The worthiness holidays
Booths/Sukkot, All Saints Day, Thanksgiving Day
In the SYNC annual cycle, holidays all fit into the big picture of the biblical story, and they follow the Genesis to Revelation sequence from January through December. This makes all our current celebrations more meaningful, and, even more importantly, it gives us some great reasons for additional annual parties.
SYNC calls us to at least one annual party for each season--Life, Roots, Freedom, etc. Some seasons include more than one holiday event, giving us multiple opportunities.
Each SYNC holiday party is a celebration of the biblical event that gives us that seasonal gift. For example, on the New Year's Day holiday, we celebrate the event of God's creation of the world, which gives us life.
SYNC holidays use the traditional Christian, Jewish, or secular name for the holiday and they often are tied to its traditional meaning. The few exceptions will become obvious as we go through the year.
Worth Season has two holidays, or three if you add an American holiday, Thanksgiving.
Partying in Worth Season
In 2023, Worth Season is September 26 - November 25. It is sandwiched between the holiday that concludes Mercy Season (the Day of Atonement, Yom Kippur, September 25) and the holiday that opens Vision Season (Christ the King Sunday, which looks forward to the Christ's return in glory, November 26).
Worth Season includes both the week of the "Roughing it Festival," a.k.a. the "Feast of Tabernacles" ("Sukkot" in Hebrew) and Halloween-All Saints Day (originally "All Martyrs Day"), October 31 - November 1.
The "Roughing it" Festival (Sukkot, or Feast of Booths/Huts)
September 30 - October 6, 2023
The Jewish festival of Sukkot involves a week of roughing it, living in makeshift booths, huts, or shelters as reminders of the journey the Israelites made from Egypt to the Promised Land. Tradition says that the roofs have to be made from branches cut from trees, and the sky has to be visible through the roof somewhere.
The point of a flimsy shelter is clear. “We should not have survived that ancient journey under those awful conditions, but by the grace of God we did! And we are still here! Praise God!” The God of Israel wants to be remembered and honored as the God who takes his people places and who gets them there even if the journey seems impossible.
In spite of the hardship, there is nothing glum about the "Roughing it" Festival. In fact, to this day Jews celebrate it as a feast of unbelievable joy. Their focus is not on how uncomfortable life is in a makeshift shelter. It is on how reliable God is to help us survive and how much he blesses us once the journey is over.
A prayer of welcome for the "Roughing it" Festival
Lord Jesus, you are the Messiah worth dying for. We will welcome you here every day until you welcome us there in the land you have promised.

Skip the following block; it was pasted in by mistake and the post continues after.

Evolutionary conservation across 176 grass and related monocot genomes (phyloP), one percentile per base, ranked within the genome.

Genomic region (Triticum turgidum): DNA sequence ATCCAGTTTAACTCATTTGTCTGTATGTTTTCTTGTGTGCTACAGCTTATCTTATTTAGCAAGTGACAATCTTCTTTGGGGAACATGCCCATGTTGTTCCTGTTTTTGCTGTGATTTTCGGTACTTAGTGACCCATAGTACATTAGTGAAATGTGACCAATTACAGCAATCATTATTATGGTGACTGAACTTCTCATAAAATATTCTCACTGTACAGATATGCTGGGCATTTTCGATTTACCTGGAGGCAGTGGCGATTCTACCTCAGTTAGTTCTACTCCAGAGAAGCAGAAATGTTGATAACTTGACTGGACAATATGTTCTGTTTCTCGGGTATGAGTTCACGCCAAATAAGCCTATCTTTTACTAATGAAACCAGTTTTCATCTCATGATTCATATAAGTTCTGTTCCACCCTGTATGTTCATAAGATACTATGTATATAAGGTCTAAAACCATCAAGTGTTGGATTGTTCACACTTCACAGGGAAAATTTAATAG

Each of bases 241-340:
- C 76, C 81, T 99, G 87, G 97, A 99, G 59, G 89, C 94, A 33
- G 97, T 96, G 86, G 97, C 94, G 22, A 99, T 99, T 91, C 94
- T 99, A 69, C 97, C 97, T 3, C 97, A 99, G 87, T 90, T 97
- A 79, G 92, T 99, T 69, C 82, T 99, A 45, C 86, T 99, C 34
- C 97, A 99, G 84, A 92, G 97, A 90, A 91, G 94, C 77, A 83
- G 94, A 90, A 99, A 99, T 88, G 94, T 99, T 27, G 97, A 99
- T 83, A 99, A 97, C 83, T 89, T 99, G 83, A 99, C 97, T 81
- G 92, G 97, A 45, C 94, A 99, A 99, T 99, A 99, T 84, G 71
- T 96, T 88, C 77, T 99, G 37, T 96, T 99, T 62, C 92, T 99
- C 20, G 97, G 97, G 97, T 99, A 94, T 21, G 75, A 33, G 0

An affirmation for the "Roughing it" Festival
The cross of Jesus the Messiah can get us through any difficulty.
Halloween and All Saints Day, a.k.a. All Martyrs Day,
October 31-November 1, 2023
Halloween, the evening before All Saints Day, is one of the two ancient Christian festivals that have become twisted and corrupted beyond all recognition. The other is Mardi Gras, the day before Lent begins.
To restore Halloween to its rightful place in our annual calendar of worship, a short history lesson is needed--the story behind "All Saints Day."
In the earliest centuries the church celebrated a memorial day on each anniversary of the martyrdom of a prominent church leader such as Stephen (Acts 7, celebrated on December 26th). As martyrdom increased, the calendar got too full. Not wanting all these newer, lesser martyrs to be totally forgotten, the Church added a new holy day for all of them together.
In English we know this as All Saints Day but the label, “All Martyrs Day,” would give us a clearer picture of the original meaning. It is the spiritual equivalent of holidays that honor soldiers who died fighting for their countries.
The eve before such a day would naturally be a holy time (Hallow-eve), a somber time of remembrance and reflection on the courage and sacrifice of so many. Instead it has become demon, ghost, and zombie night. Even if the scary costumes are replaced by Disney princess outfits and superhero costumes, the memory of the martyrs is still totally forgotten.
Halloween and All Saints Day are great times to refocus on people who carried their crosses, people who were loyal to their mission and gave their lives for it. Hebrews 11.35-40 reminds us of many ancient heroes of the faith. Web sites like Voice of the Martyrs and IDOP (International Day of Prayer for the Persecuted Church) remind us of modern ones.
American Thanksgiving Day, November 23, 2023
In America, Thanksgiving Day and Christmas Day are the two biggest days for family gatherings with a huge feast. Thanksgiving Day, the fourth Thursday of November, falls on the SYNC Calendar either near the end of Worth Season as in 2023 or near the beginning of Vision Season (long story about calendars).
Either way, the feast celebrates that our attention is turning from present attacks and suffering to future feasting with our victorious Messiah, Jesus. In his mercy he judged us worthy of an invitation to his banquet, though he owed us absolutely nothing.
With his invitation in hand and our name on it, we will pay no attention to anyone who tries to cast doubt on our worth. But neither will we fight them. We don't want to mess up our banquet clothes.